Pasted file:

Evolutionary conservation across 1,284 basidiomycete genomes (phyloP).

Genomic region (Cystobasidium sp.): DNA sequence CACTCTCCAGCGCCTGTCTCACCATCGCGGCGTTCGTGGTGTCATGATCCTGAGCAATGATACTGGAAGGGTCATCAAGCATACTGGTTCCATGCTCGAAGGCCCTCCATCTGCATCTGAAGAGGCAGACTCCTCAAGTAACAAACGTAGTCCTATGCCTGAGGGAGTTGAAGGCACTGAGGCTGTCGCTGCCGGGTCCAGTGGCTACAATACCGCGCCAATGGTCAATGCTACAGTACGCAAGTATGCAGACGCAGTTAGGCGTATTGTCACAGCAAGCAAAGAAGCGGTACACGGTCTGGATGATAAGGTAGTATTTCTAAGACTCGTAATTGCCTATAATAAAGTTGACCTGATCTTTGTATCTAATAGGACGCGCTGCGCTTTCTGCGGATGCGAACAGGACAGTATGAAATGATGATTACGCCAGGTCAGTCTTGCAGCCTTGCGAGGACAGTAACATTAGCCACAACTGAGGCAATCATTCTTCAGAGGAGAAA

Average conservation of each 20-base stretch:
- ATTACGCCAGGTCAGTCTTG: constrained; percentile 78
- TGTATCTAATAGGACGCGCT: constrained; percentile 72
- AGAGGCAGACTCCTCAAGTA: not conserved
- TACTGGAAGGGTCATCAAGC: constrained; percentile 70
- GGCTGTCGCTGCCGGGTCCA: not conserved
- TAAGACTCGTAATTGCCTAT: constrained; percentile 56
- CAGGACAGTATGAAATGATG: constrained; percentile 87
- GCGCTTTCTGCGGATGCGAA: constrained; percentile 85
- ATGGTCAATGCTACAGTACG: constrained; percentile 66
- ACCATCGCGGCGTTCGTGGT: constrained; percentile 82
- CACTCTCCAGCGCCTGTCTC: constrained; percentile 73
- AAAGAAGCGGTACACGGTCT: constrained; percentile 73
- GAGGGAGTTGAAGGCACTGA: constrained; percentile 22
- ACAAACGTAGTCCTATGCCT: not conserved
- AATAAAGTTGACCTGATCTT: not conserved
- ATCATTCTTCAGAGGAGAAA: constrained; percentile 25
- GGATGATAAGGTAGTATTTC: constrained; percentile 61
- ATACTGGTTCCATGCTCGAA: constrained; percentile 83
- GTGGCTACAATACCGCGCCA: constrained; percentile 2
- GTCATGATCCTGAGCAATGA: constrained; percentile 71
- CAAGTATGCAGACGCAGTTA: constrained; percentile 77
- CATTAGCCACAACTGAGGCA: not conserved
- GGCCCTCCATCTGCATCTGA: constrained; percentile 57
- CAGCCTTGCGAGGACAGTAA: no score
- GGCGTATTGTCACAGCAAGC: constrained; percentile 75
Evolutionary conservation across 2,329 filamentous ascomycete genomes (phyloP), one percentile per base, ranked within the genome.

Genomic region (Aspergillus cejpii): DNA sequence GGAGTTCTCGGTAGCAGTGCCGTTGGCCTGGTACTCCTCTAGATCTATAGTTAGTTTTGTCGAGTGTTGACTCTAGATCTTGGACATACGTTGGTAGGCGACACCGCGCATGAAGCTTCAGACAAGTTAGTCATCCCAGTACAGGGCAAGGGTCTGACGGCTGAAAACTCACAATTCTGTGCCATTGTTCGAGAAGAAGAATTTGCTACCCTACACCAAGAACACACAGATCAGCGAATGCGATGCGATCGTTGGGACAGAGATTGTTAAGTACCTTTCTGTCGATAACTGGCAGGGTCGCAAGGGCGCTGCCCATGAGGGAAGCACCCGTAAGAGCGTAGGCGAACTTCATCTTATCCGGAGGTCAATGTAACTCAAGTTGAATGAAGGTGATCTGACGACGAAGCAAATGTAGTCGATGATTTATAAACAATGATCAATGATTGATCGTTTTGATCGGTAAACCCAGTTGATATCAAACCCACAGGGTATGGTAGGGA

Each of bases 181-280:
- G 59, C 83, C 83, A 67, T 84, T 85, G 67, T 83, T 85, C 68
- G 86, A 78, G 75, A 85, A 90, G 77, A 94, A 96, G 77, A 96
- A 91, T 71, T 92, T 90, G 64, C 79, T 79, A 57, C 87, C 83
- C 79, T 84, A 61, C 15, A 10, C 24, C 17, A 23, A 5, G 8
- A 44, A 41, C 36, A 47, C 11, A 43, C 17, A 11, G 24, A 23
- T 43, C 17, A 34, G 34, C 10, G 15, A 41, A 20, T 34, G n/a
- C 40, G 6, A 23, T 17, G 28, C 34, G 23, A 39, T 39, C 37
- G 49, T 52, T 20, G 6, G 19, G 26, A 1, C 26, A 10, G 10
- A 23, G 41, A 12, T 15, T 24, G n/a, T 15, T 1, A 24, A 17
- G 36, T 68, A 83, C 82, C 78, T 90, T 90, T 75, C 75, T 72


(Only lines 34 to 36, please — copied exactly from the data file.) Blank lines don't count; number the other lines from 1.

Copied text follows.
- A 91, T 71, T 92, T 90, G 64, C 79, T 79, A 57, C 87, C 83
- C 79, T 84, A 61, C 15, A 10, C 24, C 17, A 23, A 5, G 8
- A 44, A 41, C 36, A 47, C 11, A 43, C 17, A 11, G 24, A 23